This dainty, compact little animal, the smallest African antelope, weighs 7 to 10 lb (3 to 4.5 kg) — not much more than a rabbit. Indeed, it is called “king of the hares” by local tribespeople and so “royal” antelope by Europeans. It has a rounded back and a short tail, which it holds tightly against its rump. The male has tiny, sharp horns, which the female lacks; young are darker in colour than adults.
Royal antelopes live in pairs or alone in a small territory, which they usually mark out with dung heaps. They are timid and secretive and are mainly active at night, when quite large numbers may feed together on leaves, buds, shoots, fungi, fallen fruit, grass and weeds. Royal Antelopes sometimes venture into vegetable plots and cocoa and peanut plantations. Although they are preyed on by a wide range of mammals, birds and even large snakes, their small size often enables them to slip away unseen from danger, with their bellies almost on the ground. Their vulnerability is also compensated for by their astounding ability to leap, like springboks, as much as 10 ft (3 m) up into the air.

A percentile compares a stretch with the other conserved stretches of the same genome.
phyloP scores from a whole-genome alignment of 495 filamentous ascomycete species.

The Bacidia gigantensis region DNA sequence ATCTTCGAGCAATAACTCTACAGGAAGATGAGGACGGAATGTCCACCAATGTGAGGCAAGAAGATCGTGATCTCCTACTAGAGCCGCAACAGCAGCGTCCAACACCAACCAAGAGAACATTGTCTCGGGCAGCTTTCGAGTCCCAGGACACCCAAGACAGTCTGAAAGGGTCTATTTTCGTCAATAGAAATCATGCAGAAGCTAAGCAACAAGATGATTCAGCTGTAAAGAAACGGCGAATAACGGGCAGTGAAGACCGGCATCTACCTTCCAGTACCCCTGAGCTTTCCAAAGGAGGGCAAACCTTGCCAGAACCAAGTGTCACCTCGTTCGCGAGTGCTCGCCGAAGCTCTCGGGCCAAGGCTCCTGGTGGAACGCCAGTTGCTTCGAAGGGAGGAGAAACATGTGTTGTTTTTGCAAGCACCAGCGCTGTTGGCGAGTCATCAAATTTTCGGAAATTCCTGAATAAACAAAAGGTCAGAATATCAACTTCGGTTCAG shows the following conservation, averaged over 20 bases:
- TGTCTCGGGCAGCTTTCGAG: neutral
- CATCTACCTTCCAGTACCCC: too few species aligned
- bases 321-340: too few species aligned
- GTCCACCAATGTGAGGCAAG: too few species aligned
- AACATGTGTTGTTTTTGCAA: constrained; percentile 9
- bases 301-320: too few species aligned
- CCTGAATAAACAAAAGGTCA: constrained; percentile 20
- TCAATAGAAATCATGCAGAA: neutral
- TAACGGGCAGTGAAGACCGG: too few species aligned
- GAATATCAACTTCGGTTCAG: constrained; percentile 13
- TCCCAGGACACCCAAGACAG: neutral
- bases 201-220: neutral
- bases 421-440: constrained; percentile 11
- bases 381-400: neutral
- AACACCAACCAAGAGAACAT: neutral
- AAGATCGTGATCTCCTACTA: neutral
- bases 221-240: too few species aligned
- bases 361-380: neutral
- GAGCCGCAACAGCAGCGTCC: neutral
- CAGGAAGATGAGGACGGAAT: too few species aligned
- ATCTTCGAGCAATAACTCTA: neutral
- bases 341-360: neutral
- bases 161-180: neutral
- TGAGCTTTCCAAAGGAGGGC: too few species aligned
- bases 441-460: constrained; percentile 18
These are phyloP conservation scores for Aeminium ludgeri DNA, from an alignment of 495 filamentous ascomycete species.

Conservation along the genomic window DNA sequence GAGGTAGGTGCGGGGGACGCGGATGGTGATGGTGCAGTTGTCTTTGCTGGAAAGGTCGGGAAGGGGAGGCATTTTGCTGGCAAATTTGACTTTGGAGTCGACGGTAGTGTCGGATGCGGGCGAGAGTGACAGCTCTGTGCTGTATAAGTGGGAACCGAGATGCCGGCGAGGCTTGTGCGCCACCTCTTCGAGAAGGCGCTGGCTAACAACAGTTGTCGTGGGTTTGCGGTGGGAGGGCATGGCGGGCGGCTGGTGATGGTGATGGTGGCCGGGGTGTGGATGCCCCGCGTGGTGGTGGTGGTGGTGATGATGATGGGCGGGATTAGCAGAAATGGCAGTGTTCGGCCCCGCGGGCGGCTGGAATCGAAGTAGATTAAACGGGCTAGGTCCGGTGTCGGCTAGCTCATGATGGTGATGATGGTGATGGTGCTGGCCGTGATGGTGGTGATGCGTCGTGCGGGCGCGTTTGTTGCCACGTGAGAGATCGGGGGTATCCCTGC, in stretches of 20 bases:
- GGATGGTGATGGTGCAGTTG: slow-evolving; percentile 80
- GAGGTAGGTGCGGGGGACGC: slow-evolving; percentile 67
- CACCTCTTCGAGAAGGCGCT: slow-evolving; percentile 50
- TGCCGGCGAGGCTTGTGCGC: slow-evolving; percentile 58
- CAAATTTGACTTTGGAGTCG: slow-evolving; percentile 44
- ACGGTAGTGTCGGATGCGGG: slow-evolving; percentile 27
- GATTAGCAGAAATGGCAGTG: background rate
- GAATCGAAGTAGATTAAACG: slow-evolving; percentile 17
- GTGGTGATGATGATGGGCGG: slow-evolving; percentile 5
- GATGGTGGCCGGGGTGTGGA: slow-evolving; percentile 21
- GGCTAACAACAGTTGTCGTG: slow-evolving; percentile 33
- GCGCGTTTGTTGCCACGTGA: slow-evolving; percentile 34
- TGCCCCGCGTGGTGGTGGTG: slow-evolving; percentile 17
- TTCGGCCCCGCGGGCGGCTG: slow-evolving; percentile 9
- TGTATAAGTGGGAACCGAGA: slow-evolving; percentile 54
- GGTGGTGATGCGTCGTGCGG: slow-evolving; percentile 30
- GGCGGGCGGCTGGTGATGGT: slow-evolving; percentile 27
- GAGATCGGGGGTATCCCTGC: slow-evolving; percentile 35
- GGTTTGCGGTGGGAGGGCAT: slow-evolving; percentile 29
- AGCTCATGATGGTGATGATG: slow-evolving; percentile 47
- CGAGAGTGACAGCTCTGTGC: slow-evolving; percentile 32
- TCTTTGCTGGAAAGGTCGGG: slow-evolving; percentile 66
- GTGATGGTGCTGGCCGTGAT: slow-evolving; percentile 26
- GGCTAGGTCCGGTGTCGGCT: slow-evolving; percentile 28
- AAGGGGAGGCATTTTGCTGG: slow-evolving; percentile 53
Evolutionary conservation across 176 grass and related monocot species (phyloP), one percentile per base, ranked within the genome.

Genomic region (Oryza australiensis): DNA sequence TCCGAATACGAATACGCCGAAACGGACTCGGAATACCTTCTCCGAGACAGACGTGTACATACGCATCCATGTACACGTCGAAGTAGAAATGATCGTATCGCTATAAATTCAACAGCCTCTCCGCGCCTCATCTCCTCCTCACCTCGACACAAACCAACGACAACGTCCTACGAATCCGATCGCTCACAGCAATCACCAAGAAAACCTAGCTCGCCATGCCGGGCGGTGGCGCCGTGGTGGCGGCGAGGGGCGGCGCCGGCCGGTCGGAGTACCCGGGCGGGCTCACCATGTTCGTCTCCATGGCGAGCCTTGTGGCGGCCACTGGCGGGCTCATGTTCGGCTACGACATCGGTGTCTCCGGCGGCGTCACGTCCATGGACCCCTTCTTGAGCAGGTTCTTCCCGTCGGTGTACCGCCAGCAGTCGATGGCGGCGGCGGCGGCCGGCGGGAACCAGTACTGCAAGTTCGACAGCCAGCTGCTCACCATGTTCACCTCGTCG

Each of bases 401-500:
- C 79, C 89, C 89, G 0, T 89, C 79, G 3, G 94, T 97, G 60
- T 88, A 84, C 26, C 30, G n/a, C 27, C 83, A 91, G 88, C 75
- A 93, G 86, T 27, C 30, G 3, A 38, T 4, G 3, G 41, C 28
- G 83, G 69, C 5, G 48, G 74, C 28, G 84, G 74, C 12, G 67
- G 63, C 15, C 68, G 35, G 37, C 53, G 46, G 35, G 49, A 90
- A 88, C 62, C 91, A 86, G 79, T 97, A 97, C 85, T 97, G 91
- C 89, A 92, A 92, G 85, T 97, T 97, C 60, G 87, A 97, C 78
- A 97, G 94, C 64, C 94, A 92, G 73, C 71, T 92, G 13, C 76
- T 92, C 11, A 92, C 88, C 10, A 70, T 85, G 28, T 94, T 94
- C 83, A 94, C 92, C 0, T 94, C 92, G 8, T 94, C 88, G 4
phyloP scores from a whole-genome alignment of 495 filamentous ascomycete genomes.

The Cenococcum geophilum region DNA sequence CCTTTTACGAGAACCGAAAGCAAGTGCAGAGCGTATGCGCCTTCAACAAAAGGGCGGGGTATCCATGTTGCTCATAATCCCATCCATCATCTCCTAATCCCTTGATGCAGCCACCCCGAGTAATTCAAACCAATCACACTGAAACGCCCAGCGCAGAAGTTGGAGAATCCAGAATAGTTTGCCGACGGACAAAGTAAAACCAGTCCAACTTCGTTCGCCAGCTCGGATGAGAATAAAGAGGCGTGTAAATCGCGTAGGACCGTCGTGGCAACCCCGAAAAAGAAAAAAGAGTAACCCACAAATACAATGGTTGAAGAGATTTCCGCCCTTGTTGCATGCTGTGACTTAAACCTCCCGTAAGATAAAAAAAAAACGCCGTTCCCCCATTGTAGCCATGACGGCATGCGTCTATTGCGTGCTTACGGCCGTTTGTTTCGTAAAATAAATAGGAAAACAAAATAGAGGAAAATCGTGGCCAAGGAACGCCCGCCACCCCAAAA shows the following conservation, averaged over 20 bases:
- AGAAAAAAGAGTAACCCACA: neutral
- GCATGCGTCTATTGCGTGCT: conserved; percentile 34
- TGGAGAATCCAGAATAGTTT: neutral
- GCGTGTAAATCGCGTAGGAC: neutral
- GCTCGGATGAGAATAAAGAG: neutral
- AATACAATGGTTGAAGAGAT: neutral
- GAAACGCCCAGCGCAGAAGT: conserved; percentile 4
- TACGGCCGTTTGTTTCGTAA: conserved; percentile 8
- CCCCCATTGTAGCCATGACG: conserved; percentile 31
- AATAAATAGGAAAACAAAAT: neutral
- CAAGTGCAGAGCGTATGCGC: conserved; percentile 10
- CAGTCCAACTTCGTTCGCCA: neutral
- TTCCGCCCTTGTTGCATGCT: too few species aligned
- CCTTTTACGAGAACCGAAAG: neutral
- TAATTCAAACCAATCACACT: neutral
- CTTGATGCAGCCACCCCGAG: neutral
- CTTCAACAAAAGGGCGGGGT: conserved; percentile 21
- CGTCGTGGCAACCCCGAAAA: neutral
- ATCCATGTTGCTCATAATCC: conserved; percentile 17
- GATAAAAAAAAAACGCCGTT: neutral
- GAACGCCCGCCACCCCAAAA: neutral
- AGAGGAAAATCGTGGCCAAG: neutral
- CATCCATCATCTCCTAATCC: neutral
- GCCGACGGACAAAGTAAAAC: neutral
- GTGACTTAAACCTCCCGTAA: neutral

Royal antelopes probably pair for life. The female produces a single young at a time.
Range: Africa: Sierra Leone, Liberia, Cole d'Ivoire, Ghana, Guinea.
Habitat: Forest, forest clearings.
Size: Body: 13 3/4 - 16 in (35 - 41 cm); Tail: 2 - 24 1/4 in (5 - 6 cm).